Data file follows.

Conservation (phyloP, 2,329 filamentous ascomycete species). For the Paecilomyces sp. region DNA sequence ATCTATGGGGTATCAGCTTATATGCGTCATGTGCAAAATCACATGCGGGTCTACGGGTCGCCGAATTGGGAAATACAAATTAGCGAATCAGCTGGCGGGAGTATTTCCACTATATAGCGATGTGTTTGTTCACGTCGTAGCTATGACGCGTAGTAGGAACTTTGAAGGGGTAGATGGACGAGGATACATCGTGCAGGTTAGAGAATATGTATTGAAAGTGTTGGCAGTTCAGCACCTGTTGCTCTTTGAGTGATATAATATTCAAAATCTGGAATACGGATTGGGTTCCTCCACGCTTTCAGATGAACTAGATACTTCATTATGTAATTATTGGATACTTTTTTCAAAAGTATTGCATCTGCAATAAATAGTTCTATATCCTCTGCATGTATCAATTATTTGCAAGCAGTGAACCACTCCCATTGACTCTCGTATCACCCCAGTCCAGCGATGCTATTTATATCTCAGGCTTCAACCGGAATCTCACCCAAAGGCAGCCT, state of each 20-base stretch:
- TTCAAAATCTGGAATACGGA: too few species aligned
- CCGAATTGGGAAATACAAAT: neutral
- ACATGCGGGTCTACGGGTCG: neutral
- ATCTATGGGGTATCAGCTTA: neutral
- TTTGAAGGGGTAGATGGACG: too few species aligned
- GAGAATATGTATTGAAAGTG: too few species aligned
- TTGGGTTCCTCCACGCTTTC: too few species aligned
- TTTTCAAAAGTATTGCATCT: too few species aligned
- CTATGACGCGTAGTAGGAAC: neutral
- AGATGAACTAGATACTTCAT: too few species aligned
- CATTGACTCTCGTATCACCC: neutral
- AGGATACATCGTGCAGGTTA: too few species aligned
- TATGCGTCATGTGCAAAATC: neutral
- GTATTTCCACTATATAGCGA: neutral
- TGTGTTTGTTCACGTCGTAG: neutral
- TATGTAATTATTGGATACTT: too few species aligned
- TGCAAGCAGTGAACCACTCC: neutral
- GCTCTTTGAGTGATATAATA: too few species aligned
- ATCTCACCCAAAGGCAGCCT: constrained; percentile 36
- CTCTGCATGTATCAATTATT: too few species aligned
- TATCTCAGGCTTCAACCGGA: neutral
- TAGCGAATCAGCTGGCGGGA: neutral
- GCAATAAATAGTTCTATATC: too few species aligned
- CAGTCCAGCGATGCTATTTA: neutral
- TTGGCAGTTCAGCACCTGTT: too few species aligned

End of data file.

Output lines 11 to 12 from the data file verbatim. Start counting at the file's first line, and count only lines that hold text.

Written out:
- AGATGAACTAGATACTTCAT: too few species aligned
- CATTGACTCTCGTATCACCC: neutral